Release Date: July 08, 2016
Label: Top Dawg Entertainment / Interscope
It’s hard to make grand pronouncements about ScHoolboy Q. He’s indebted to many things — many parts that don’t define him as a whole. As a rapper, he’s much better than meets the ear, spitting off coded insider details in flurries of strangled yelps that camouflage technical proficiency and terse writing. On “Tookie Knows II,” from his fourth album, the newly released Blank Face LP, he spits, “A young nigga back on Fig / H crown on wig / Shoe strings say where I’m from / On probation and got my gun.” It’s the kind of nod to the 52 Hoover Gangster Crips and lawlessness that just whizzes by within a soft-horror score dedicated to Stanley Williams, a founding member of the Crips, who was executed by lethal injection in 2005, after spending 25 years behind bars, during which he transformed himself into an author who cautioned against the perils of street life.
Q’s admiration of Williams makes sense — aside from the obvious Hoover Crip affiliation, ScHoolboy Q works within similar dichotomies. He’s a gangbanger and a (Black) hippy that’s just as liable to rap about selling pills as overdosing on them. He’s a goofy-yet-menacing personality that comes off as both endearing and untrustworthy — “I’m a gangbanger, deadbeat father, and drug dealer,” he raps on the Swizz Beatz-produced “Lord Have Mercy.” It’s a statement that contradicts his affirmed love and care for his daughter (he took a hiatus from recording to be present as a parent), but he says it with such conviction that it feels dangerous to point out the disparity. A slob in high fashion, Q is just as under the pall of “Jheri curls, cut Dickies, and sherm smoke” as he is shrouded in bucket hats, Balmain jeans, and OxyContin tablets.
These disparate parts and influences don’t come together on Blank Face LP, as they’re just brazenly present in defiance of category. There seems to be no overarching desire to justify the existence of this record — instead, its existence seems to be enough. At a moment when L.A. gangsta rap seems to be reverting to its origins, Q is doing the same, but also pushing forward by “rapping my ass off.” That’s what he asserts on “Kno Ya Wrong,” which finds producer Alchemist abandoning his signature dark grooves to team up with Terrace Martin for a breezy bit of jazz that becomes a To Pimp a Butterfly–esque funk session at the halfway mark. But by the next song — the brooding and hostile “Ride Out” with Vince Staples — Q professes that “Album four is really like Crippin’ on my minibike,” and he’s emptying clips, vacating skulls, and erasing innocent bystanders with no hint of conscience or hesitation.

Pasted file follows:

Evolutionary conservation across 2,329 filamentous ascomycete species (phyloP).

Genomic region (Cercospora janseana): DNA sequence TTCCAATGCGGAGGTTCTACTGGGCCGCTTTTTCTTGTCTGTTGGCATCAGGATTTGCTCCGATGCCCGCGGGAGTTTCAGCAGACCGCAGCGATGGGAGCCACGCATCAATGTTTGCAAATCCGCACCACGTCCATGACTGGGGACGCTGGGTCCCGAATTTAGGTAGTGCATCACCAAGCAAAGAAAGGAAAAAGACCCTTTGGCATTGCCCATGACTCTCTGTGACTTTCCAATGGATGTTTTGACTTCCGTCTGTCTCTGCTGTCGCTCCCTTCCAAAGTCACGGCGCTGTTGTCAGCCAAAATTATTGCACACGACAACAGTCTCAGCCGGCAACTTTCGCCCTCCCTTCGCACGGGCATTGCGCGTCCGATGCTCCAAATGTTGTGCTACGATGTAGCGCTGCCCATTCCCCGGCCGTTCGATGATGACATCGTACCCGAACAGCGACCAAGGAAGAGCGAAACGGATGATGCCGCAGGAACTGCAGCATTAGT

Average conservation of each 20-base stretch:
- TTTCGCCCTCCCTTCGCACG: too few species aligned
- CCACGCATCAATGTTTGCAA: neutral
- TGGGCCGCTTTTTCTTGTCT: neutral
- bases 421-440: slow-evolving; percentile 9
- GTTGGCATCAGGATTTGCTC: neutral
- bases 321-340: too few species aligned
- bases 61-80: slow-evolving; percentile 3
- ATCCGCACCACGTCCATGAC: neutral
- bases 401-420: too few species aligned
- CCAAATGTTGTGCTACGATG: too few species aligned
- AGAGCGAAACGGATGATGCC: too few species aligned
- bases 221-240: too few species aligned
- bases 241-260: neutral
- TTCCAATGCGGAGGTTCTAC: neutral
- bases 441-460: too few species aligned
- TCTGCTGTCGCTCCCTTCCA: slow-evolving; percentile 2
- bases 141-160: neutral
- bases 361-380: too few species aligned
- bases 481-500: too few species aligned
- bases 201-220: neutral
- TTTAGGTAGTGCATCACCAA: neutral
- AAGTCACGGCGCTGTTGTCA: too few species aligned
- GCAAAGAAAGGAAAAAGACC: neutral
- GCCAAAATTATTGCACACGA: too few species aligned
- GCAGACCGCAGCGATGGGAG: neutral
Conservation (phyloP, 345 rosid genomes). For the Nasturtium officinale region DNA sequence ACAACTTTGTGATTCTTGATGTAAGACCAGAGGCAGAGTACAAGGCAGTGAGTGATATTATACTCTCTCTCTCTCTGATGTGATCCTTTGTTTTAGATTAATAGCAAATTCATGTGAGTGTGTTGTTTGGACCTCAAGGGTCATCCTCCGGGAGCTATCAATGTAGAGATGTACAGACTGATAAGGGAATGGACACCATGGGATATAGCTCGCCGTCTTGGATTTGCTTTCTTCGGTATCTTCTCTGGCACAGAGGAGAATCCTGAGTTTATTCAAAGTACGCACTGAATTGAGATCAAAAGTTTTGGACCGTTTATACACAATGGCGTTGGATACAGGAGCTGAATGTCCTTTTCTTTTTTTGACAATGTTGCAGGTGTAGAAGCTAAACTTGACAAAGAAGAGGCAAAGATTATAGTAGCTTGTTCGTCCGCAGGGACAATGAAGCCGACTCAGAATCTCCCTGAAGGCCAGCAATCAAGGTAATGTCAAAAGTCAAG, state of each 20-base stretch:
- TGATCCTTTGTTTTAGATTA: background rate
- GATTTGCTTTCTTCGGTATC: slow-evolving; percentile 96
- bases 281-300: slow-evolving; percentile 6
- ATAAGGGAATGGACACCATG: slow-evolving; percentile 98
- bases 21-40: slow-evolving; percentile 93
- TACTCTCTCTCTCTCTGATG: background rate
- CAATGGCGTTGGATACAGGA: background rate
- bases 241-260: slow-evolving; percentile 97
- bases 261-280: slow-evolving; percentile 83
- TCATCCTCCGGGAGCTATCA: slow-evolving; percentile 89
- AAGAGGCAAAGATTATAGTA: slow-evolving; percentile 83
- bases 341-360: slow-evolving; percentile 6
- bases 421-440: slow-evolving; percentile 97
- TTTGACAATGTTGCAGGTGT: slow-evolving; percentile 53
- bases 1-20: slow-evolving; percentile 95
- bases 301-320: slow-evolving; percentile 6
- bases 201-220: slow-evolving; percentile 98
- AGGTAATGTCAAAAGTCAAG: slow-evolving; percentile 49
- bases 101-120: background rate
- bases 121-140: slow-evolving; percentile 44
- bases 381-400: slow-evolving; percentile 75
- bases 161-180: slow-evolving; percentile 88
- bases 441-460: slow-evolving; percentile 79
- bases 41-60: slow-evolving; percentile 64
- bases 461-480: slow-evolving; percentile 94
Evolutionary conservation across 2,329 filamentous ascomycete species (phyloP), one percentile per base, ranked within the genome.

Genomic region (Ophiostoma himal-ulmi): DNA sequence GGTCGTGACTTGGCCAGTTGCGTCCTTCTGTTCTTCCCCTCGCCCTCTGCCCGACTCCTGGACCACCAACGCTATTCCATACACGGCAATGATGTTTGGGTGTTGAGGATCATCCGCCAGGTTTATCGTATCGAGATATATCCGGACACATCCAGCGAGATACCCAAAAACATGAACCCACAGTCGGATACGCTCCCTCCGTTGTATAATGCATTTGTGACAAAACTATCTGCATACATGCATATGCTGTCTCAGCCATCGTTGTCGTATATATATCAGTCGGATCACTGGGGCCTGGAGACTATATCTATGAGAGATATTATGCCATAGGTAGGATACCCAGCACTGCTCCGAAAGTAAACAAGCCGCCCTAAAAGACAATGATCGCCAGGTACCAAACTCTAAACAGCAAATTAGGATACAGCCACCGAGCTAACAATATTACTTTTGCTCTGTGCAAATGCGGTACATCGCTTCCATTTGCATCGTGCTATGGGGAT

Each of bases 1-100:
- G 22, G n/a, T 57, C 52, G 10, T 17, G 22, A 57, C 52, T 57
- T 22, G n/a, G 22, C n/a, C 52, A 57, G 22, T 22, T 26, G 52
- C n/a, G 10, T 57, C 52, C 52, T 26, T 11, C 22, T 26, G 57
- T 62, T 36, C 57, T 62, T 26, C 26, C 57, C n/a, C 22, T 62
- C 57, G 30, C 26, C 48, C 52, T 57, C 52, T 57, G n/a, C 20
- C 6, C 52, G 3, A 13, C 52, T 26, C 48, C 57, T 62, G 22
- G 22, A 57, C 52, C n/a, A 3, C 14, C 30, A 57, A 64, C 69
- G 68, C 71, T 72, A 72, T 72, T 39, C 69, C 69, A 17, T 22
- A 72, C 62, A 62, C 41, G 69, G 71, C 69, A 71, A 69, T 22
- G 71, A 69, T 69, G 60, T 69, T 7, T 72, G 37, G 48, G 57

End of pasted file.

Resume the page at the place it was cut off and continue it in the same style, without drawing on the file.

It’s not easy to homogenize the opposing forces at play, but everything here feels like a genuine rumble through a mind scarred and inebriated by the reality of gang life and chasing the American dream while the room spins. Like the title hints, Blank Face LP is dark and full of stone-grilled stares that lay things out in plain terms, and there’s very little, if any, glamorization at play. Excuses and justifications come seldom and too matter-of-fact to be asking for approval. When Q succumbs to money, drugs, and the occasionally violent intersections between the two, he’s not selling anything but his reality. On the title track, he lays out his best defense of this mindset, rapping, “Told me stay in school, my dream was just a small percentage / Said a million wasn’t realistic / Last year I spent it, what’s the laws of physics? / Move pounds or move down to Section 8 livin’/ Grew up around Crippin’.”
In the past, Q has proven to be masterful with truncated melodies and catchy songwriting (“Hands on the Wheel,” “Collard Greens,” “Man of the Year”), but his albums have always been collections structured around numbers that make less sense outside of the context of the full package. Blank Face LP is no different; aside from the Kanye West-assisted “That Part,” the socially conscious “Neva CHange” with SZA, and the raunchy “Overtime” featuring Miguel and Justin Skye, there’s not much here that’s vying to cross over or be easy listening. Instead, the remaining 14 tracks act as blockers that allow Q to get deep into his own murky brand of storytelling. Blank Face LP doesn’t need to gel by commercial standards to showcase an honest troubled mind who raps his ass off.